Women's Safety Advice
We understand there is deep shock and anger after what we have heard over the past two days about the horrifying circumstances in which Sarah Everard’s life was taken.
The sentencing of Wayne Couzens cannot remove the pain and suffering of Sarah’s family or loved ones. They have shown such courage and dignity throughout these dark times and our thoughts remain with them.
Many communities have been left asking questions about the trust they can place in policing. We come into this job to keep the public safe and there is an absolute determination to work hard to regain that public trust.
We will do everything we can, including being part of the wider discussion taking place in society today so that women and girls feel safe on their own streets.
We must and we will continue to work harder with every part of the justice system and the communities we serve to rebuild trust and make our streets as safe as possible for women and girls.
We have always taken violence against women and girls seriously. However, we accept that the voice of women and girls has not been reflected as it should be in our policing priorities and plans. We’ve recently conducted a survey to ask you for your thoughts and this will be reflected in our plans.
While policing cannot provide all the solutions to end this violence, we have a major role to play in making women and girls feel safe and confident to report, as well as preventing harm and bringing perpetrators to justice.
We want to rebuild trust and make our streets as safe as possible and as part of this we want to reassure you that you are safe when interacting with us.
It’s our responsibility to do this and all our officers are being advised to make sure that they readily provide this reassurance to verify who they are if asked.
We always want to explain and give reassurance about who we are, what we are doing and why.
If you still feel things aren’t quite right or you are in imminent danger, please seek assistance, if that means shouting out to another member of the public, flagging a car down or even dialling 999 then do that.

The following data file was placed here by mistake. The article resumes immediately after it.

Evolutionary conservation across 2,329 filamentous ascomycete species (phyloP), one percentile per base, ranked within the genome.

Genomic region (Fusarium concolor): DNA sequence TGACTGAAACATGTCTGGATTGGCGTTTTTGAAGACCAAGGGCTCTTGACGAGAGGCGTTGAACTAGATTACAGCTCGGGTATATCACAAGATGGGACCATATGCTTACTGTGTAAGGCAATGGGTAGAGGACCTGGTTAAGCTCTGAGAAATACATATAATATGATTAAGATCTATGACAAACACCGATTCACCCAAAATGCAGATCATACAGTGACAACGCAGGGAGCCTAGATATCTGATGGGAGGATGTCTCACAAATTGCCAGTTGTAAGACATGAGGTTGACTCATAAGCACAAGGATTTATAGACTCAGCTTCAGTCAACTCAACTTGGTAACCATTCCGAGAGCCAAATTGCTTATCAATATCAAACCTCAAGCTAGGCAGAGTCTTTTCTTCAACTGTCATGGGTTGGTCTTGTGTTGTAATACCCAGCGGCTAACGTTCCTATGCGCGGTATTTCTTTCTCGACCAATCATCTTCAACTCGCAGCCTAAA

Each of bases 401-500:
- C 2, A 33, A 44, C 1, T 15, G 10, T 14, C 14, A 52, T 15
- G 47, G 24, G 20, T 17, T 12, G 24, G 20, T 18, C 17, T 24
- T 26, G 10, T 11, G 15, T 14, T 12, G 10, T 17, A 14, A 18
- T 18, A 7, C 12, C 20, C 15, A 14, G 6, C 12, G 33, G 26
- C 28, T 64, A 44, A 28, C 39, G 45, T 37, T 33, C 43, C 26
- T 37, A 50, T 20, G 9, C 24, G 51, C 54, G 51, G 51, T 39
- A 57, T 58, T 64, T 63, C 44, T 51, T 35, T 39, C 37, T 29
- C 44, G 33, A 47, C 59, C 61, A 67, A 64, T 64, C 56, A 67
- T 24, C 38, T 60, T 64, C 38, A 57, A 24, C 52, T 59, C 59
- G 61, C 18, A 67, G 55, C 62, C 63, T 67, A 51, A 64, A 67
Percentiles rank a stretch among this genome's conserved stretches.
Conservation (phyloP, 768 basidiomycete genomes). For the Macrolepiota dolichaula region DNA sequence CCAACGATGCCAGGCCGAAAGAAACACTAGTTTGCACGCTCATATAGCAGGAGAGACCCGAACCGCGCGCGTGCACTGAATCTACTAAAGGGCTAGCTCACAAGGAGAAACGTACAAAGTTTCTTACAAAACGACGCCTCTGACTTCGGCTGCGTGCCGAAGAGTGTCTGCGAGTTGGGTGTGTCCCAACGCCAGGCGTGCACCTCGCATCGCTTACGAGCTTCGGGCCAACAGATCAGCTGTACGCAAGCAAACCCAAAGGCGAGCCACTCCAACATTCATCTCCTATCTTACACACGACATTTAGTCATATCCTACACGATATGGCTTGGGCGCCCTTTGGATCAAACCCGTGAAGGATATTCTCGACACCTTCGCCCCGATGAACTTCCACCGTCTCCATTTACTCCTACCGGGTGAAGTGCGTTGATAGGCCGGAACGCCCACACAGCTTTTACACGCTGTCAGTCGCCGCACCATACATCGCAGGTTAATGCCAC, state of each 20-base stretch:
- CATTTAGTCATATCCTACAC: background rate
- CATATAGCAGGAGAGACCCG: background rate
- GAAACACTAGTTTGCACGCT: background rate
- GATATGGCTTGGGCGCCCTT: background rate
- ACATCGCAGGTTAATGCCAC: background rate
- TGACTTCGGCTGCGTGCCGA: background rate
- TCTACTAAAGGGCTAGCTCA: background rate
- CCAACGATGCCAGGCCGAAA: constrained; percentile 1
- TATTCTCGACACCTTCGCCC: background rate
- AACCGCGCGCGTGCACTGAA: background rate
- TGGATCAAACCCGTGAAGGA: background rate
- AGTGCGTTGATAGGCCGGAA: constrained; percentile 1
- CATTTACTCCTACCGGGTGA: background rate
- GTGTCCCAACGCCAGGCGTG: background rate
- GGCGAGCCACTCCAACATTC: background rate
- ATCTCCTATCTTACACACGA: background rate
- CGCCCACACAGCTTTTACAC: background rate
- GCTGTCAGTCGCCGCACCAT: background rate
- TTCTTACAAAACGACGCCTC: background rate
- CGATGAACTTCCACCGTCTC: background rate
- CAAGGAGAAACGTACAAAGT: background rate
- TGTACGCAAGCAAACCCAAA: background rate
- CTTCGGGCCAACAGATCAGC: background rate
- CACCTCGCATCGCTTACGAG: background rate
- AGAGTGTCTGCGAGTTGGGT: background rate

What to do if you have concerns an officer is threat to you / how do you prove an officer is genuine?
We completely hear the legitimate concerns being raised and we know women are worried. All our officers are concerned about the impact of these horrific crimes on trust in the police and we want to do all we can to rebuild that trust.
If you find yourself in an interaction with a sole police officer and you are on your own, it is entirely reasonable for you to seek further reassurance of that officer’s identity and intentions.
Our advice is to ask some questions of that officer:
- Where are your colleagues?
- Where have you come from?
- Why are you here?
- Exactly why are you stopping or talking to me?
Try to seek some independent verification of what they say, if they have a radio ask to hear the voice of the operator, even ask to speak through the radio to the operator to say who you are and for them to verify you are with a genuine officer, acting legitimately.
All officers will, of course, know about this case and will be expecting in an interaction like that - rare as it may be - that members of the public may be understandably concerned and more distrusting than they previously would have been, and should and will expect to be asked more questions.
If after all of that you feel in real and imminent danger and you do not believe the officer is who they say they are, for whatever reason, then I would say you must seek assistance - shouting out to a passer-by, running into a house, knocking on a door, waving a bus down or if you are in the position to do so calling 999.